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The Baker's Dozen: 13 Productivity Tips for the Windows Forms DataGrid : Page 5

New developers often struggle with the .NET DataGrid when trying to replicate grid functionality from other platforms, while more experienced developers lament the deficiencies of the .NET DataGrid to address end user requirements. These tips will help both newbies and proficient developers work with the DataGrid.




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Tip 9: Highlighting a Cell Based on a Condition
A question I see frequently with regard to the .NET DataGrid is how to highlight a cell in a different color based on a runtime condition. I come from the FoxPro world, where a developer could make use of DynamicForeColor and DynamicBackColor to shade a cell based on an inline IF statement or a function.

For me, this capability was the coolest feature of the Visual FoxPro grid. The .NET DataGrid does not have native support for this. Some of the third-party DataGrids do, but those implementations each require some code, and are not as simple as the Visual FoxPro approach. This is perhaps the most powerful feature of the grid class presented in this article.

In the example, I want to highlight the deduction balance in red if the balance is higher than a user-entered value at runtime. You need to:

  • Write a function that returns True or False for whether the column should be highlighted. The function is called from within the Grid class, and the function receives three parameters. The three parameters are the DataRow object for the current row position, the current row position value, and the string value for the current cell.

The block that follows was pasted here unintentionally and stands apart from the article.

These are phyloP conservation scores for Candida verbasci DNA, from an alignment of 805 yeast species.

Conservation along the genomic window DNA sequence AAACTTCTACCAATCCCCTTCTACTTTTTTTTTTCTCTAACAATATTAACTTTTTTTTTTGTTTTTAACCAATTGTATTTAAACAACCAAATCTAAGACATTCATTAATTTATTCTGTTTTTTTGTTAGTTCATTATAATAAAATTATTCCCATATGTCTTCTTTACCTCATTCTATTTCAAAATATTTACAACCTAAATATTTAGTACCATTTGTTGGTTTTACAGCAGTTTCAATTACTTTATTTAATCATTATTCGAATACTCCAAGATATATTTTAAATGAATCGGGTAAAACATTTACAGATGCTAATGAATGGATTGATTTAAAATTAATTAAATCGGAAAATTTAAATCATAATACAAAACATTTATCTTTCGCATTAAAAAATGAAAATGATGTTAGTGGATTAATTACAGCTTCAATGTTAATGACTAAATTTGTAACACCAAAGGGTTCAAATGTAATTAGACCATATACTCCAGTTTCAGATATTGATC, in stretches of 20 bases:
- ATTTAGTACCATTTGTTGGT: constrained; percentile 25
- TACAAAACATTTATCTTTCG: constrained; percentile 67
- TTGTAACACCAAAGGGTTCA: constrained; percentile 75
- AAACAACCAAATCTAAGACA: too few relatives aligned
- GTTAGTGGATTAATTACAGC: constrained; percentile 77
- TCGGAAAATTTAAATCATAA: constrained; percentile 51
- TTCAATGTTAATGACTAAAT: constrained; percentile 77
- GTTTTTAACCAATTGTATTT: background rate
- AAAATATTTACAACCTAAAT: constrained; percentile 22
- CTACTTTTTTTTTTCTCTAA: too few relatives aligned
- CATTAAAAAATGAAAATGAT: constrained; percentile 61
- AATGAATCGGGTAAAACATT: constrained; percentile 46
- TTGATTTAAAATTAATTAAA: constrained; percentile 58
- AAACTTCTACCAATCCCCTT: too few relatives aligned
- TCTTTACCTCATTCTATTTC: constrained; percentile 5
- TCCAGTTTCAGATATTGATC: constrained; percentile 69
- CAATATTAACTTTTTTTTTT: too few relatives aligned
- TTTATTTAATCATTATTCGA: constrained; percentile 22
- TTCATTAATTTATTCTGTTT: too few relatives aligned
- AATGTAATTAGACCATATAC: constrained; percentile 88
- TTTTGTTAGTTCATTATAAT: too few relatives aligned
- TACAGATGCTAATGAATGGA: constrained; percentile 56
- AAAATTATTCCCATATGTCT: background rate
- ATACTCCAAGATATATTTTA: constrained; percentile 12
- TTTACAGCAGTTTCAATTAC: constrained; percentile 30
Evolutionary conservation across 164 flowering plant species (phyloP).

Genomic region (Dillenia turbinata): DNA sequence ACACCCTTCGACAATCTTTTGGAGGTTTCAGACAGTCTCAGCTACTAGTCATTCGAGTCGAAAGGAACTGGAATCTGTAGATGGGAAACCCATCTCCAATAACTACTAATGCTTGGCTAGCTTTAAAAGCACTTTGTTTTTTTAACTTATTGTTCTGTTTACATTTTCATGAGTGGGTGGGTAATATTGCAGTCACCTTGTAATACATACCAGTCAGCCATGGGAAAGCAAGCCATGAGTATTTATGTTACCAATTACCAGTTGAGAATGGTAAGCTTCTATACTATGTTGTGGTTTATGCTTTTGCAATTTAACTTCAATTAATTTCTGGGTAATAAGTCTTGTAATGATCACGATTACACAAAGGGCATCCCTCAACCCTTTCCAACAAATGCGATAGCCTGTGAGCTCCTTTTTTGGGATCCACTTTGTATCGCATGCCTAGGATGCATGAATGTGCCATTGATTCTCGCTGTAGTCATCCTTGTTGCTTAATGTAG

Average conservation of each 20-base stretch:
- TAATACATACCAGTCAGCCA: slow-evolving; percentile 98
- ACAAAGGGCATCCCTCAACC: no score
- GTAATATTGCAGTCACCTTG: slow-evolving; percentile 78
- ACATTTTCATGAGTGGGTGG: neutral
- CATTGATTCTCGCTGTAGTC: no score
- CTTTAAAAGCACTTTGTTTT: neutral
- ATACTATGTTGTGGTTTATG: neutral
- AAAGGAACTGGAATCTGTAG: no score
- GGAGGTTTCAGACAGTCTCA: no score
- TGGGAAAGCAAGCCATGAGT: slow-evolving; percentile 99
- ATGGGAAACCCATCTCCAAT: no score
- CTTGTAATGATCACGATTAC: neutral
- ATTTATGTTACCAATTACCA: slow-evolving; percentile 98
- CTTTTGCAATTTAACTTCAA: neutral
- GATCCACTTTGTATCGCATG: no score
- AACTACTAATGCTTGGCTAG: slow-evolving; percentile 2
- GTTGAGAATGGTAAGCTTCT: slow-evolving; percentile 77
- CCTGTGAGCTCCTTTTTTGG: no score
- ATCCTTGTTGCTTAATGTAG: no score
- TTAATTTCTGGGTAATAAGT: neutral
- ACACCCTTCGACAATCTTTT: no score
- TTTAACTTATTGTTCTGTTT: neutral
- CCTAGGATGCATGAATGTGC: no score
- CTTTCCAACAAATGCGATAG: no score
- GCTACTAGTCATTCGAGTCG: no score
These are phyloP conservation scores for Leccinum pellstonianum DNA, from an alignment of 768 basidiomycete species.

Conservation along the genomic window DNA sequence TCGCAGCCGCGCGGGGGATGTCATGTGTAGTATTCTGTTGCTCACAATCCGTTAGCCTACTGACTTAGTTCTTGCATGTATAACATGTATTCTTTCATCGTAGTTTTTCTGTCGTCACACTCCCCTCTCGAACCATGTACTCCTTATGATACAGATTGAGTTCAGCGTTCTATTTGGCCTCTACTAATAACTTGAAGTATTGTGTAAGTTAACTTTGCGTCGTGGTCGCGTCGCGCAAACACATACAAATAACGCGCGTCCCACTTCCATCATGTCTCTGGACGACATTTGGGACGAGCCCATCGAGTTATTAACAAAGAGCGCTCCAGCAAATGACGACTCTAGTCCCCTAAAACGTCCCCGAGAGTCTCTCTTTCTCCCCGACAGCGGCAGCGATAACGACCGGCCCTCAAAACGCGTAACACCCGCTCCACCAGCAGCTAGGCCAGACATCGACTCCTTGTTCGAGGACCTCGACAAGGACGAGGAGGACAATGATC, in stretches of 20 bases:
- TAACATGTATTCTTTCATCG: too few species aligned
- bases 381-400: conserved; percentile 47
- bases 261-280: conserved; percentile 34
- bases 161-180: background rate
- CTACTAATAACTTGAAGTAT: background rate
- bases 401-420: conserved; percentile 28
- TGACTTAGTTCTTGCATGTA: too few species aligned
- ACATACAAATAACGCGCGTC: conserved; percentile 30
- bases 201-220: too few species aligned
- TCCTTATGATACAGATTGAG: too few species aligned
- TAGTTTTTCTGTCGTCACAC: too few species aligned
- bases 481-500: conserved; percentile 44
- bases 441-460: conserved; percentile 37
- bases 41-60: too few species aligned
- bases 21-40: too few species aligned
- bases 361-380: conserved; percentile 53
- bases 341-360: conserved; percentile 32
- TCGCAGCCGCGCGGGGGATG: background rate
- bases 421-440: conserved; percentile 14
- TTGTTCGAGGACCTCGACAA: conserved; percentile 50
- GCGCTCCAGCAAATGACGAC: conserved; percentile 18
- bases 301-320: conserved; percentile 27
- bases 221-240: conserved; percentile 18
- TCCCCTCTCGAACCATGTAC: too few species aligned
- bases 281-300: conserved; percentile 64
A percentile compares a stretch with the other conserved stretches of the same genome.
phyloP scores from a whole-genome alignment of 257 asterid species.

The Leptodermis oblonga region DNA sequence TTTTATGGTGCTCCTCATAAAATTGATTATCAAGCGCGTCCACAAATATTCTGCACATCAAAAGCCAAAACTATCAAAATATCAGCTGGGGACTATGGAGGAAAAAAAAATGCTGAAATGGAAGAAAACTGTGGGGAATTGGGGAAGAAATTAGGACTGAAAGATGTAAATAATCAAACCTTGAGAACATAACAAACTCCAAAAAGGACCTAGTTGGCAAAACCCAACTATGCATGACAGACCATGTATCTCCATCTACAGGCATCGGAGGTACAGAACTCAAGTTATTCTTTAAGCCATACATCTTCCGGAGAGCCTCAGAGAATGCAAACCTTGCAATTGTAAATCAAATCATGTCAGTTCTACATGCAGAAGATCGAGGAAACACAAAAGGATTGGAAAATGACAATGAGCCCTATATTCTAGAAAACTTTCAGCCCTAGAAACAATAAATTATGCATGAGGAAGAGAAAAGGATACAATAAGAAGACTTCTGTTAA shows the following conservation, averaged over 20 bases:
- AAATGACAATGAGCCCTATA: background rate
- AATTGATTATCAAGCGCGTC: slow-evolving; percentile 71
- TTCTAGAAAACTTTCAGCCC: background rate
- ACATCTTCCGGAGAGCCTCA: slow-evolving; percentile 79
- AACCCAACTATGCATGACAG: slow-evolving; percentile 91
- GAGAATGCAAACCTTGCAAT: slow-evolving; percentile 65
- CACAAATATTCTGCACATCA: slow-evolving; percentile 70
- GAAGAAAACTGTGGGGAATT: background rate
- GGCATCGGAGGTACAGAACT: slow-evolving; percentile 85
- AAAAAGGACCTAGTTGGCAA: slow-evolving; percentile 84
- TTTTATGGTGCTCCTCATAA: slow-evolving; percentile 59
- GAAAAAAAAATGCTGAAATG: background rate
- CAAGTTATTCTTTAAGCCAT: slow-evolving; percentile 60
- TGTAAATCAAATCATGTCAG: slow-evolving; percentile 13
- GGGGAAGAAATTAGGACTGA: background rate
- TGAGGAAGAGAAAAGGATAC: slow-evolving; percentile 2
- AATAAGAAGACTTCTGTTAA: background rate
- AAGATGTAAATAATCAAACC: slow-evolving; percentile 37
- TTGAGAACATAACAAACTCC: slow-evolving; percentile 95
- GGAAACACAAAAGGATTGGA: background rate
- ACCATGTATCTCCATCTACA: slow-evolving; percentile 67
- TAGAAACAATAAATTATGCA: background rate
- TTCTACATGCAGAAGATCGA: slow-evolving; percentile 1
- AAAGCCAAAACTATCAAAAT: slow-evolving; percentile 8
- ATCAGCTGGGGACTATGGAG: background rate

• Implement logic in the function to determine whether the current cell should be highlighted.
  • Place the function in a separate class from the user interface form.
  • Supply the name of the function to the grid, along with the class and assembly name in which it resides. The Grid class invokes the function through reflection to determine whether each cell should be highlighted.
Let's work our way backward. In the test form, there is a checkbox for whether to highlight a cell in a particular gradient fill if the balance exceeds the value specified in a textbox. If checked, the following call is made to the grid Container object:

Color clrBackFrom = Color.Red; Color clrBackTo = Color.Blue; Color clrForeFrom = Color.White; Color clrForeTo = Color.Yellow; Assembly aCurrAssembly; aCurrAssembly = Assembly.GetExecutingAssembly(); string cAssemblyName; cAssemblyName = aCurrAssembly.Location.ToString(); oGrid.ColorColumn("Balance",cAssemblyName, "FormManager","CheckBalance",clrBackFrom, clrBackTo, clrForeFrom, clrForeTo); this.Refresh();

This forces the Grid class to call the CheckBalance function in the FormManager class, which is part of the current assembly. (If the function resides in a different assembly, the name of that assembly must be provided). CheckBalance is invoked every time the balance column is painted. (I'll cover the internals of that later).

Next, you need to create a FormManager class and include a CheckBalance function. The CheckBalance function reads the cell value passed to it, and compares it to a property that was bound to the balance threshold textbox column on this main form so that the balance function doesn't have to query the contents of the textbox.

Decimal nThreshold; nThreshold = Decimal.Parse(this.cBalance.ToString()); Decimal nCurrentCell; nCurrentCell = Decimal.Parse(cValue); if(nCurrentCell > nThreshold) return true; else return false;

This specific example doesn't make use of the entire DataRow object passed to it. However, the IF test could be changed to see if the value of the current cell is more than half the value of the amount column. In that instance, the code reads:

Decimal nThreshold; nThreshold = Decimal.Parse(Dr["amount"].ToString())* .5; Decimal nCurrentCell; nCurrentCell = Decimal.Parse(cValue); if(nCurrentCell > nThreshold) return true; else return false;